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Nom & Malc, Flickr // CC BY-NC-ND 2.0
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Food
Cheese Wheel Wedding Cakes Are a Funky Twist on an Old Tradition
Nom & Malc, Flickr // CC BY-NC-ND 2.0
Nom & Malc, Flickr // CC BY-NC-ND 2.0

If there’s ever a time you have permission to be cheesy, it’s on your wedding day. What better way to do so than with a pungent wedding cake made of actual wheels of cheese? According to Elite Daily, cheese wedding cakes are a real option for couples who share an affinity for dairy products.

One of the trailblazers behind the sharp trend is Bath, England-based cheese supplier The Fine Cheese Co. The company offers clients a choice of one of dozens of wedding cake designs. There are bold show-stoppers like the Beatrice cake, which features five tiers of cheese and is priced at $400. For customers looking for something more delicate, there’s the Clara centerpiece, which replaces miniature wedding cakes with mounds of goat cheese. Whether your loved one likes funky Stilton or mellow brie, there’s a cheese cake to satisfy every palate. Flowers are incorporated into each display to make them just as pretty as conventional wedding cakes.

Since The Fine Cheese Co. arranged their first wedding cake in 2002, other cheese suppliers have entered the game. The Cheese Shed in Newton Abbot, England; I.J. Ellis Cheesemongers in Scotland; and Murray’s Cheese in New York will provide cheese wheel towers for weddings or any other special occasion. Of course, there’s nothing stopping you from clearing out the local fromagerie and assembling a cheese cake at home.

[h/t Elite Daily]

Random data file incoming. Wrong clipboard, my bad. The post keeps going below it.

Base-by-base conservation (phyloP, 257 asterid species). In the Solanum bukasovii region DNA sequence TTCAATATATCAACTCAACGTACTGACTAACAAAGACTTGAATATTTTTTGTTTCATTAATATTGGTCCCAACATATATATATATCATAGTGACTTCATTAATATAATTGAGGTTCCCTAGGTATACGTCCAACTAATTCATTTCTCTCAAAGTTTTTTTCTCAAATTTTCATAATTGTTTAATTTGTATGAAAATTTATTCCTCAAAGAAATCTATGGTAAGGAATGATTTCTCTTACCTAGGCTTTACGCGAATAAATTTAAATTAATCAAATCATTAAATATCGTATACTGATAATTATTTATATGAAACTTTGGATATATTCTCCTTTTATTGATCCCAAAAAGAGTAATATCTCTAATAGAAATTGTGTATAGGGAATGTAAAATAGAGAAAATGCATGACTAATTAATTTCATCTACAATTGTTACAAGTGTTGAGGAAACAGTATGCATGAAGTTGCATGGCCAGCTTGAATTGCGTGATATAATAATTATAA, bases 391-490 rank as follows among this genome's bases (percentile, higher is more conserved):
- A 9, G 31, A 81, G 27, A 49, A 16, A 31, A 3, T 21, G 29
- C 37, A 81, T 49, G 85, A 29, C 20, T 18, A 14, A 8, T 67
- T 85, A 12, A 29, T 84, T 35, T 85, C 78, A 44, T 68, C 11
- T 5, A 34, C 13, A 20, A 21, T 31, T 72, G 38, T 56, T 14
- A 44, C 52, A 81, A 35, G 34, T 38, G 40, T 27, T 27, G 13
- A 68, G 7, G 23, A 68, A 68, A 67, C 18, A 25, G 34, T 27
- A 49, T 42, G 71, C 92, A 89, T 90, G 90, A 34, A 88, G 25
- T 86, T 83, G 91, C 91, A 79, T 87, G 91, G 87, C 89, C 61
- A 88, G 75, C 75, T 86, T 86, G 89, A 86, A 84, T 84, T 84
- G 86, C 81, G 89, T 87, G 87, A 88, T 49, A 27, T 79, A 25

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Screenshot via Mount Vernon/Vimeo
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History
The Funky History of George Washington's Fake Teeth
Screenshot via Mount Vernon/Vimeo
Screenshot via Mount Vernon/Vimeo

George Washington may have the most famous teeth—or lack thereof—in American history. But counter to what you may have heard about the Founding Father's ill-fitting dentures, they weren't made of wood. In fact, he had several sets of dentures throughout his life, none of which were originally trees. And some of them are still around. The historic Mount Vernon estate holds the only complete set of dentures that has survived the centuries, and the museum features a video that walks through old George's dental history.

Likely due to genetics, poor diet, and dental disease, Washington began losing his original teeth when he was still a young man. By the time he became president in 1789, he only had one left in his mouth. The dentures he purchased to replace his teeth were the most scientifically advanced of the time, but in the late 18th century, that didn't mean much.

They didn't fit well, which caused him pain, and made it difficult to eat and talk. The dentures also changed the way Washington looked. They disfigured his face, causing his lips to noticeably stick out. But that doesn't mean Washington wasn't grateful for them. When he finally lost his last surviving tooth, he sent it to his dentist, John Greenwood, who had made him dentures of hippo ivory, gold, and brass that accommodated the remaining tooth while it still lived. (The lower denture of that particular pair is now held at the New York Academy of Medicine.)

A set of historic dentures
George Washington's Mount Vernon

These days, no one would want to wear dentures like the ones currently held at Mount Vernon (above). They're made of materials that would definitely leave a bad taste in your mouth. The base that fit the fake teeth into the jaw was made of lead. The top teeth were sourced from horses or donkeys, and the bottom were from cows and—wait for it—people.

These teeth actually deteriorated themselves, revealing the wire that held them together. The dentures open and shut thanks to metal springs, but because they were controlled by springs, if he wanted to keep his mouth shut, Washington had to permanently clench his jaw. You can get a better idea of how the contraption worked in the video from Mount Vernon below.

Washington's Dentures from Mount Vernon on Vimeo.

There are plenty of lessons we can learn from the life of George Washington, but perhaps the most salient is this: You should definitely, definitely floss.